Newspaper Page Text
The Yakima Herald.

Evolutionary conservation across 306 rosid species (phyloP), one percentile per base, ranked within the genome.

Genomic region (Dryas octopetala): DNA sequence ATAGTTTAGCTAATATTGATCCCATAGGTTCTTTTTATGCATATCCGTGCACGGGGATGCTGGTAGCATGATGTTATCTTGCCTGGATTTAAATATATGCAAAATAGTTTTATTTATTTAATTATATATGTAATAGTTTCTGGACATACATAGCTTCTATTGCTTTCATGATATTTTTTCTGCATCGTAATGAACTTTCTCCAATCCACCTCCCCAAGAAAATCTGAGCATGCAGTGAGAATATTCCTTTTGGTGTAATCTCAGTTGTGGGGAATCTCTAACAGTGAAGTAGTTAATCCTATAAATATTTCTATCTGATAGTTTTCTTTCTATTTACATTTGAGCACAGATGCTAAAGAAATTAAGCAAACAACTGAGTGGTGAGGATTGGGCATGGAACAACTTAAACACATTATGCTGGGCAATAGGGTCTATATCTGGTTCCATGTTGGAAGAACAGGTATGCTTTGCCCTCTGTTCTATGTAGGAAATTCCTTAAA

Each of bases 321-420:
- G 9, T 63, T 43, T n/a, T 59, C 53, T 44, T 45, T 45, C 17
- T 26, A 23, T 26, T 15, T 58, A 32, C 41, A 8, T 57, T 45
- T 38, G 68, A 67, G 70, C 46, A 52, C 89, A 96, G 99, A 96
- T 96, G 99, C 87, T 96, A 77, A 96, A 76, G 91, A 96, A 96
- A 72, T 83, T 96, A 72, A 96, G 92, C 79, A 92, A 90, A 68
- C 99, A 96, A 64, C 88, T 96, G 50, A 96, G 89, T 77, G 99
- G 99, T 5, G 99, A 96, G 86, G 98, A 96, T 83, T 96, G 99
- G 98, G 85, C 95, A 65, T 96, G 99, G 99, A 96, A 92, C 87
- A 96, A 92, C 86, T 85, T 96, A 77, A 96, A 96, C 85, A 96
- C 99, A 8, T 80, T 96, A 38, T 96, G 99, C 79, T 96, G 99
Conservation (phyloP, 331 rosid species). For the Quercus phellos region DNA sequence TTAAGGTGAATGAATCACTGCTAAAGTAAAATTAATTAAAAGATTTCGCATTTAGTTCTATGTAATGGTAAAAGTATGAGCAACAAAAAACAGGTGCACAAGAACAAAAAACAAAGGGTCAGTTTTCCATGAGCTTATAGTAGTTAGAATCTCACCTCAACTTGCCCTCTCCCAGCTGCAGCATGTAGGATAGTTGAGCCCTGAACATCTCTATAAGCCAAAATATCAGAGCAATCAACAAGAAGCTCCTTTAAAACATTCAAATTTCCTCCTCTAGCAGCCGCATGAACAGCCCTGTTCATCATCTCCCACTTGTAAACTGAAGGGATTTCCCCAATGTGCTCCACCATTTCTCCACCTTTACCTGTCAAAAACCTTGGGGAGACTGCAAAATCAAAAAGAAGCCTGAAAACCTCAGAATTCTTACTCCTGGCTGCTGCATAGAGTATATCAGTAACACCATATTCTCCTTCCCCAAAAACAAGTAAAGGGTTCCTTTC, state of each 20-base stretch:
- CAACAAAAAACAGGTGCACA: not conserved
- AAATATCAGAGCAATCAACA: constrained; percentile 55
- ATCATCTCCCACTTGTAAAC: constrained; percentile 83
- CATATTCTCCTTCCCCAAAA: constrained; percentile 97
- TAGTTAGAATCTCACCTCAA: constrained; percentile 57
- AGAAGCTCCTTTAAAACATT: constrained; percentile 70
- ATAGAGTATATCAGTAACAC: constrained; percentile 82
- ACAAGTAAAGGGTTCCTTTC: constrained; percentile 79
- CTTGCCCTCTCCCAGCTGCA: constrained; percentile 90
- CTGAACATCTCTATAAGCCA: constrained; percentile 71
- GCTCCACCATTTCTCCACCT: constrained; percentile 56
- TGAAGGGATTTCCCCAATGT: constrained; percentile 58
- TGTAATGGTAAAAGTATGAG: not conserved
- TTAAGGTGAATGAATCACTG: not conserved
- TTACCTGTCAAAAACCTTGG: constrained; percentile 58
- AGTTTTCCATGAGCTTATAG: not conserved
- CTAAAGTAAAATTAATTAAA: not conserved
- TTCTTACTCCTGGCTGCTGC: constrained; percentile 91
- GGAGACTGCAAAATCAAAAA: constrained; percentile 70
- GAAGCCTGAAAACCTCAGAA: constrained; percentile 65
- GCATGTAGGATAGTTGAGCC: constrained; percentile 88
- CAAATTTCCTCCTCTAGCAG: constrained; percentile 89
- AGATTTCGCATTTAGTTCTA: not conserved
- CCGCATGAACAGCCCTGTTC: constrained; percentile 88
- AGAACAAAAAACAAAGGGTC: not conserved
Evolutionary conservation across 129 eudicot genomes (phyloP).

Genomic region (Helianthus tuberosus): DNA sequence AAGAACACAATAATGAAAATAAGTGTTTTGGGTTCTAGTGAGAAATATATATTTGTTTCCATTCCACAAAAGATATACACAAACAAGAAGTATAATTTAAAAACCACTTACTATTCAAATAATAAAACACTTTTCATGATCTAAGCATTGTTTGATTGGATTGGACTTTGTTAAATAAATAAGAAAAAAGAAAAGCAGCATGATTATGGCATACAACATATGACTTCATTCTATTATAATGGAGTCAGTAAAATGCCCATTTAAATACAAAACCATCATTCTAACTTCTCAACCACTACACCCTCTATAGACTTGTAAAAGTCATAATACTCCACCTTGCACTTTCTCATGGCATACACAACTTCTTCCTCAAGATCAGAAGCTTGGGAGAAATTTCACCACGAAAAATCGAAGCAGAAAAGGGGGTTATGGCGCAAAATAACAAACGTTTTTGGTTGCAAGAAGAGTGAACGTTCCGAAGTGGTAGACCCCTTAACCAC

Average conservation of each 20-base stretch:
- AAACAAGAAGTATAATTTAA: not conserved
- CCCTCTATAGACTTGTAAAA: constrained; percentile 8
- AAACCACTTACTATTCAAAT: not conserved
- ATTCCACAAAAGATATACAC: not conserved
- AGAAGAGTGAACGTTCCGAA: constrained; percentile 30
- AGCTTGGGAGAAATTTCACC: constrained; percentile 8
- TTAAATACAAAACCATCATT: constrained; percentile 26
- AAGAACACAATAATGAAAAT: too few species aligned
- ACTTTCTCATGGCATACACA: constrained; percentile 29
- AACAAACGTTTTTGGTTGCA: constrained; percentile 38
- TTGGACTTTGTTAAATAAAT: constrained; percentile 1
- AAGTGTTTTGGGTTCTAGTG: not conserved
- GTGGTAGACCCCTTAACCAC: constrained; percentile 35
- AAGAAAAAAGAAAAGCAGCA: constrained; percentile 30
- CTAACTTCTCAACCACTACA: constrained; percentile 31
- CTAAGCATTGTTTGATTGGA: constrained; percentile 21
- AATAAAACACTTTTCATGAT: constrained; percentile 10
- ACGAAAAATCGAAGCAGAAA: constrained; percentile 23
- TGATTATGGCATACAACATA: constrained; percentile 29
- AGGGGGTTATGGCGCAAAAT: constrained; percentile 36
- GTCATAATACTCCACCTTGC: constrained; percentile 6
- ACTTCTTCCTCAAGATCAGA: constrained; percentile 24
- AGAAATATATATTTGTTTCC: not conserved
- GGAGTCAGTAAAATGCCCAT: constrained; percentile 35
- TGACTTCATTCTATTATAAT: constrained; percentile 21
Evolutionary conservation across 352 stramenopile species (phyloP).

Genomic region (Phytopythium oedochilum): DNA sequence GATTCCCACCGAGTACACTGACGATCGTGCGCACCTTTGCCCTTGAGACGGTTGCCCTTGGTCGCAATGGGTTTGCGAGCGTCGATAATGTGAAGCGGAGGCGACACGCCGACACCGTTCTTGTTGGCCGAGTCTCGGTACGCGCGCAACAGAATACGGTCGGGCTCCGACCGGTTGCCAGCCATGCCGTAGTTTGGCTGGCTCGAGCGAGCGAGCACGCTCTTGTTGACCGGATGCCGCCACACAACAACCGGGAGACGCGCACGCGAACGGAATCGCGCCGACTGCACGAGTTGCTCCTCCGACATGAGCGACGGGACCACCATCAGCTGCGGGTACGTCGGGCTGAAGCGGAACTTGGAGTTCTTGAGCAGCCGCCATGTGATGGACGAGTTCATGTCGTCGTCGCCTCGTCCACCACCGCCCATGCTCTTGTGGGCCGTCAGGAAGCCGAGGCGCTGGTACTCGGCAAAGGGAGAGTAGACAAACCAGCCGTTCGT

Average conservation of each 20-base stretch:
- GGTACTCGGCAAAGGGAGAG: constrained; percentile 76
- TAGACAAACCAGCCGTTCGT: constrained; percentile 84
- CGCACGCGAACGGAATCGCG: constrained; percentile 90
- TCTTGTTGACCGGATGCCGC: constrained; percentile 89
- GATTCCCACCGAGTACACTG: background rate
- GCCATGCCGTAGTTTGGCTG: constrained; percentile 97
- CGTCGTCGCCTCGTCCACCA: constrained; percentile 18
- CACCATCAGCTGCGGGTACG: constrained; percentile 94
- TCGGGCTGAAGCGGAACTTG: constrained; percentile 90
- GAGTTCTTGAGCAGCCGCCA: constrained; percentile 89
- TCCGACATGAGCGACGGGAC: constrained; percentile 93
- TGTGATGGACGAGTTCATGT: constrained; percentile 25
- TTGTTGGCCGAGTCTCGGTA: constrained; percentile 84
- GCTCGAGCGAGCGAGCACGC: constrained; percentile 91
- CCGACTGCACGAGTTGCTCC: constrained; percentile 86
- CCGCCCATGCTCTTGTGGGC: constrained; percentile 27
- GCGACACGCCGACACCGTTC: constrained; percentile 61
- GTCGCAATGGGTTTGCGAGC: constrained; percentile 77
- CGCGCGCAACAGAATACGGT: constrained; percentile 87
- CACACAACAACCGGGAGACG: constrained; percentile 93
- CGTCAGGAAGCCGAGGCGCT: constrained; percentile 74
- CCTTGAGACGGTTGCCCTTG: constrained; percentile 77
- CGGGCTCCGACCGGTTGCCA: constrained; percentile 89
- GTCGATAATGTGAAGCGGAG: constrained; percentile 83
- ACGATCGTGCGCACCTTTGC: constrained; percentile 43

vol. IV. YAKIMA COUNTY BOOMS! Not as el Speculative Proposition, but as a Solid, and Legitimate Agricultural growth. And why? Because Yakima County has Soil S Climate, Hap of Water for irrigation, teopomcai Posltlog, Casn ptarKats for Mce in 111 Directions.^ ® ® ® ® ® ® ® ptiblie is to pipd Out ® ® ® ® ® ® ® That Yakima County has some other Re- That it Is the Home of the Peach, Prune, That we grow Six Tons of Alfalfa to the sources than Coyotes and Beal Estate Agents. Plum, Pear, Grape and Apple. Acre during the Season. That the choicest Vegetables grown in That it is the Hop-growing section of the Washington are raised here. State, producing 2000 Pounds to the Acre. That every Citizen of Yakima County who That a Crop is never lost hero by Pests „ That Cyclones. Tornadoes and violent Rustles and Saves, is Prosperous. p 3 Storms are unknown. That great Irrigation Companies are spend- That 40 Acres of our Volcanic Ash Soil, ing millions of dollars reclaiming our Arid well handled, will net more money each year Lands. than 160 Acres in the Middle West. Till Mil COUNTY IS TB-MY Ti BANNER AEBICULTORAI COUNTY OF Ti STATE! -=To the Home - Seeker^- We say that you do not consult your own interests if, in examining the Northwest for a Location, you fail to inspect Fertile Yaxima. You can purchase tickets direct to North Yakima of any railroad ticket office in the United States, and on arriving the undersigned will take pleasure in showing you a land of plenty, bubbling over with prosperity and success for all who will work to attain it. "STonrs Truly, FRED R. REED & CO, Look-Box KI. NORTH YAKIMA, WASHIIsrC3 J I , O3Sr. PROFESSIONAL CARDS. H. J. BNIVELY, Attorney at Law. over Yakima National Bank, North Yakima. Will practice In all the courts of the State and U. 8. land offices. i. b. bbavis. | a. a. aitaov. REA VIS A MILBOY, Attorneys at Law. £9* Will practice In all Conrtaof the Territory. Special attention siren to all D. 8. land office bnainsM. North Yakima, Wash. bdwasd wuiTsoN. raao pabkrb WHITSON A PARKER, Attorneys at Law. Office In Pint National Bank Building. 8. O. MORFORD, Attorney at Law. Practices in all Courts in the Territory. Es pecial attention to Collections office up stain over Feebler A Ross’, North Yakima. JOHN Q. BOYLE, Attorney at Law. Offloa next door to the United State* Land Office T. M. VANCE, ATTORNEY - AT* - Ij-A.W. office over Pint National Bank. Special at tention given to Land Office business. 8. C. HENTON, jusnoa or peach, NOTARY PUBLIC, U. S. COMMISSIONER. Special attention given collections and Notary work. Office over Yakima National Bank. G. J. HILL, Physician and Surgeon Siweial attention given to diseases of woman and children. Telephone No. &. Office over Yakima Kat’l Bank; Residence on Third street, bet B and C. O. M. GRAVES, DENTIHT. All work la my Une flrat-claas. Local anesthet lea used to extract Math without pain. No Charge for examination. EV Offiea over Pint National Bans. WILSON A ARNOLD. CliUgiglMOT ud ArcbitecU. Sumyors & Udon of Gonramnt Lands. All Work OHag.nt.wl. Oem, I.WIHH.U Block, 2nd nm. ' Yatima Arlesian Well Borii Co, CONTRACTS MADE FOB SINKINU Artesian Wells. H. B. BCUDDER, Manager. Office,Lewla Kuglc Building, North Yakima. Ostoria For Infanta and Child ran. Ootiria iwffio DlgoHw, and overcomes Hatalency, Constipation, Soar Stomach, Diarrhoea, and Feverishness Thoa the child la rendered healthy and ifea alaep antwaL Oaatorin contains no Morphine or other narcotic property. “OastorU is so waO adapted to ehUne that I rooommeol It aa superior to any prescription known to me." H. A. Aacnaa, M. D., 11l Booth Oxford 81, Brooklyn. N. V. “I use Oaatorin in my practice, and find it specially adapted to affections of children.” Am Boammon, M. D -1087 ad Am. Maw York. “From personal knowledge and observation I can any that Caatoria la an excellent medicine for children, acting as a laxative and relieving (he pent up bowels and general system very ■Bek Many mothers have told me of ttaax eellaat effect upoa their children." Da. O. C. Oeooon, Lowell, Maaa. Tan Oaarrara Ooktakt, 77 Murray Street, M. T. Tl» Celebrated French Sure, "STS? “APHBODITINE” JMSSS JI« Bou> ow a POSITIVE J GUARANTEE to core any l/U. V form of nervous (*• jf dlaeaae, or au? V -/i disorder of the generative or pram of either •ex whether ar- W lain* from the AFTER exeeeare pee el gtlmalants. Tobacco or Opium. through youthful Indiscretion, over indole eace, Ac., each aa Loea of Brain Power. Wakeful* H n &*“ ln Seminal isrtifflurt sar^ffisnisrs; Ball on nMlpt of arte. 7 4""*" IPWM Ji b * J op * y if a Paraaaaaat earn *• not effected. Thouaanda of teetlmonlala from old and young, of both aezee, permanently enred.byAPHaooiTiKß Circular free. BOLD BY W. H. CHAPMAN, Sole Agent, North Yakima. Wash. NORTH YAKIMA, WASHINGTON, THURSDAY, MARCH 24, 1892. New Uoodil New Prices! I beg to call the attention of the public to the following goods and the extremely low prices they are offered at: Twenty yards of standard prints for |I. Sixteen yards of extra choice sephyr styles for sl. Fourteen yards of German indigo blue for sl. Eight yards of German indigo blue (long cloth) for (1. Ten yards of beet check ginghams for |l. Nine yards of best plaid or stripped ginghams for sl. Seven yards of best sepbyr ginghams for sl. Ten yards of “Fruit of the Loom” bleached muslin for sl. Ten yards of Lounsdale bleached mus lin for |l. Ten yards of “Silver Crest” bleached muslin for sl. Twelve yards of “Bound to Win” bleached muslin for sl. Fifteen yards ef unbleached L. S. mus lin for sl. Twelve yards of unbleached Aurora B. muslin for sl. Ten yards of unbleached Dwight (best made) for sl. White gooda from eight cents to $2.60 per yard. Delhi cloths for wrappers, latest thing out, at twenty cents per yard. Domet flannels, outing cloths, at twen ty cents.* Sllkoline for draperies, thirty-six inches wide, at twenty,five cents. We have the best assortment of black sateens in the city. The attention of carpet weavers is called to our peerless warp, the best made. Ladies’ undervests from 12>£ cents to $1.60 each. Unlaundried shirts, extra good quality, at seventy-five cents each. Dress patterns in eight yard lengths ranging from $6.60 to $10.60. No t%o alike. Give me a trial and you will be con vinced that it pays to bay from a dry gooda house that buys its goods in the eastern markets for spot cash. Very respectfully, 7 Henry Drrrxa. Taka Notice. That the Valley House on Front street, near Tucker’s livery stable, is now occu pied and prepared to satisfy the hungry and give the weary rest on new clean beds at very moderate rates. The bouse will be managed by Mrs. J. W. Walters. THE LOCAL MEWS MARKET. Interesting Items of levs from Mima ud Its Suburbs. Bits •( Gossip, Facts, Fancies, Per sonals, and a Hodge-PoSge of Faragrapks off Every Description. Fred Miller, of Ellensburgh, spent Sun day in the city. George Ker made a flying visit to Gol dendale last week. George Dorfell and family left on Sun day evening for a visit to Seattle. P. A. Bounds has planted two acres of bis ranch to fruit trees this spring. N. G. Field, of Colorado, arrived here Sunday on a visit to his son, Wayne Field. T. F. Haber is again able to be around after a severe attack of sickness induced by overwork. Sam Storrow is putting in twenty-five acres of new ground this spring, includ ing four acres of orchard. Meade Post No. 9, G. A. R.. will give a “pork and bean supper and cake walk” on Tuesday evening next. J. M. Ogle returned from the Sound Monday and with a large force of men is engaged in setting out bis nursery. Wayne Bartholomew is a recent arrival from Buckley and will remain here to assist A. E. Larson in the Buckley lum ber yard. Get your stallion posters and job work at The Herald office, where a full line of cuts are in stock. Better work than ever now being turned out. Chief Engineer Rockwood estimates that the Bunnyside irrigation canals will add ten millions of dollars to the assess able valuation of Yakima county. The Sisters wUI soon begin the erection of a two-story building for hospital pur poses on the comer of Fourth and E streets, property recently purchased from Edward Whitson. Representative John L. Wilson in send ing to Tn Hkkali) some seeds from the agricultural department for distribution writes that he “sincerely wishes for the Yakima valley a great and prosperous year.** A large number of fruit trees and grape cuttings were shipped to C. A. Canton wine at Kiona this week. Maude Granger’s theatrical troupe gave Yakima the go-by as the result of unsat isfactory train schedules. Many new subscribers have been added to The Herald'h list this week. The paper is steadily growing in popularity. M. G. Wills left on Tuesday to spend a few days with friends at Pendleton, where be was formerly engaged in busi ness. Work on artesian well No. 4 was tem porarily suspended this week, owing to a break in the machinery. The drill is down about eighty feet. Some person who is food of searching out such things says: “Lost month (Feb ruary) was the first February in 280 years that has bad five Mondays in it.” Home grown ssparagus is now plenti ful in the market. The wilted stuff brought here a week ago from California caused several attacks of sickness. A. Rossbach, the popular young man who for some time past bss been in the employ of Henry Ditter, left on Monday for Sprague, where he will open a boot and shoe store. There was a pronounced exodus of both white and colored gentry of the hobo species Tuesday night. Marshal Cock and Deputy Ryan are giving this class no encouragement to remain. The Murphy Blue Ribbon club held a meeting Tuesday evening and decided to lease and open as a public reading room the Switser building on First street, op posite Mason’s opera house. L. D. Lape writes from Kiona that the prospects lor big crops for the Horse Heaven section were never better. There baa been an unusual amount of moisture, and the farmers are in high spirits. An arrest was made Monday of a young man charged with the larceny of some chickens. His innocence of the charge was readily proven, and he was dis charged with the congratulations of Judge Gardner. A carload of handaome baggies was re ceived Tuesday by Fawcett Bros., and Manager Hartoog baa leaaed one of the storerooms in the Switaer block aa a repository. Mr. Hartnng reports trade as excellent this season, and that the seed business is brisk. He has sold ai large quantity of walnuts for planting. ‘ City Treasurer Steinweg uys that the taxes are coming in very slowly and that property holder* have evidently forgotten that taxes become delinquent on Friday of next week, when the penalty attaches. H. A. Griffin received the glad news on Saturday last of the safe arrival to this terrestrial sphere of a baby son. Mr. Griffin is receiving the congratulations of bis friends, which he takes philosophi cally. Fred Parker and family moved to the new house just completed by Mr. Parker on his place near the race track. Poles are now being erected and the house will soon be connected with the city by tele phone. A lot of new chairs have been placed in the council chamber to supercede the dis reputable, old, broken down benches, which have long been an eyesore and a discomfort to those attending the sessions of the municipal fathers. Time* most be brisk at Pasco. The Headlight man says that four months ago, before be swung out bis sign as publisher in that (own, his wealth consisted of a flve-dollar bill, and ever since he has been trying to recall how a V looks. R. Strobach, state land cruiser, returned from Olympia Wednesday, where he has been preparing his maps for field service. He has been assigned to district No. 6, comprising Yakima county aod a portion of Douglas, Klickitat and Adams. W. H. Chapman has received from the manufacturers a soda water fountain of very neat design, which now adorns his drag store. Unfortnnately the glass dome which should embellish the fountain was broken en transit and will have to be re placed. • George Livesley arrived from Orting Monday to look after his interests here. He says North Yakima not only looks prosperous, but hss a splendid name abroad. Mr. Livesley will remain here about ten days and superintend the plant* of five acres of trees on bis timber culture claim located on the Natcbees. J. W. Dooley is one of the fortunate ones who recently arrived here from the Sound. He left his family with friends in the dty and started off in search of land. His success was ahead of his most wrugoine expectations, for be found a vacant quarter section of desirable land within a mileof Prosser, which his friends estimate to be worth S4O an acre. Mr. Dooley and family bnve gone on to the | claim and have already started the work ' of improvement. % NO. 9. George Hinkle was in from Tampico Friday, and reports that the maple trees in that section have already leaved out. There is every promise for big crops around and about Tampico, and the farm ers anticipate a very prosperous year. Citizens of North Yakima should re member that the registration books close on the 29th day of April. Half of the voting population have not registered, and something may arise before the city election which will cause them to severely regret their neglect. Some one stole some blooded chickens from R. Sampson, the Northern Pacific warehouseman, on Friday evening last. As there was a blow-out among the dar key residents of the town that night, there is a coloring to the belief that the fowls have gone into the pot. The city election this year will doubt less be a spiritless affair judging from present indications. It seems to be the prevailing opinion that there should be no material change in the personals of the council until the sewer work is fin ished, many of our citisens believing in the, old adage that it is dangerous to swap horses in the middle of a stream. M. Mackison returned on Tuesday from a trip to Wenatchee, Waterville and Che lan. He says all these points are quiet, but there would be some building if It was not for the scarcity of lumber, especially at Wenatchee, but it is expected that this deficit will soon be provided for. as a new saw mill is to be erected. Vary little railroad work is being done, bat much activity is looked forward to in the near future. In 1890 there were 460 voters registered in the city. In 1891, a year of unimpor tant elections, there were 354; but this year, with the city, county and presiden tial elections staring ns in the face, and with a greater population than ever be fore, only 206 voters have been registered up to date. The city election will be held on the 9th day of May, and the registra tion books will be closed for ten days previous to that time. A very enjoyable surprise party was that given by the young people on Friday evening of last week to Miasse Katie and Grace Stephenson, daughters of Joseph Stephenson. Those present ware the Misses Cary, Baxter, Vaughn, Adams, Rodman, Donald, Kinne, Fulkerson, Hen derson, Feamster. Bailey. Patton, Car penter. Stewart; Meesrs. Teal, Stsinweg. Donald, Hare, Cornett, Stratton, Golden, Lombard, Voorhees, Sperry, IXIIO,OOOOBO, Bailey and Thomas,